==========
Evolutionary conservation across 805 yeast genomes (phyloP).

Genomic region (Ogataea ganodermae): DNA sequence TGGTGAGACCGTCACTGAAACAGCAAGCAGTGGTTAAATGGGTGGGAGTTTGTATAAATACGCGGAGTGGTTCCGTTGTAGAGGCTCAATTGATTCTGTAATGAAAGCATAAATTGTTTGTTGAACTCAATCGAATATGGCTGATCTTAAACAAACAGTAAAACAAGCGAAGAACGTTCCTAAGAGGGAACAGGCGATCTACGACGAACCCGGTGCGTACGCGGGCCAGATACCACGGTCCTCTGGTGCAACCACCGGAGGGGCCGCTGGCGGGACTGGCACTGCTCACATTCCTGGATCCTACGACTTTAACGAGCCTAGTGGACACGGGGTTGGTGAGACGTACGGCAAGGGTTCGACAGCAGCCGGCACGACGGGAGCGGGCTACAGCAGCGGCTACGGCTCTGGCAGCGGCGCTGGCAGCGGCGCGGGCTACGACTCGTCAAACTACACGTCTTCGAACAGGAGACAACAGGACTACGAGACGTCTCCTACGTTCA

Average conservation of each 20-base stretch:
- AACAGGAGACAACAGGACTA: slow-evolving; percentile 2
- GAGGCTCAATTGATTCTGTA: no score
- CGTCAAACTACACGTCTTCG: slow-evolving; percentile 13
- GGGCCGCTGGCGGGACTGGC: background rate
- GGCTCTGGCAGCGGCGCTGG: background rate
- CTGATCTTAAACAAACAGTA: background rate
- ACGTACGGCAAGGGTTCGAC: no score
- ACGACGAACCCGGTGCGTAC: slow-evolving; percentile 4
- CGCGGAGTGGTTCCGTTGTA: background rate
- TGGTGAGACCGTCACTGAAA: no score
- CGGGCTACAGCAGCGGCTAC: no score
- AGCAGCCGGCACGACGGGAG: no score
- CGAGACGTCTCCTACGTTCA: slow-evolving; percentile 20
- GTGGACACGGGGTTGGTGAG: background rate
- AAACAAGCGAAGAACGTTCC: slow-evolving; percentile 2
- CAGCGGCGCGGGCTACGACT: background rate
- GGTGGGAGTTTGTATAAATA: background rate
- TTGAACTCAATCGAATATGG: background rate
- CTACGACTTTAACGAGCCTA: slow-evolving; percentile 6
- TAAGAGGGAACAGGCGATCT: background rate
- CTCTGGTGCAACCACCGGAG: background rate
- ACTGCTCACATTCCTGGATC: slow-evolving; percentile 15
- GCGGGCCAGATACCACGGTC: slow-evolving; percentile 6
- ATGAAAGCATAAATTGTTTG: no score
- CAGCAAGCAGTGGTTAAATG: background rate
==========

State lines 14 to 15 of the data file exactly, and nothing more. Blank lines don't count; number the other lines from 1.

- CGGGCTACAGCAGCGGCTAC: no score
- AGCAGCCGGCACGACGGGAG: no score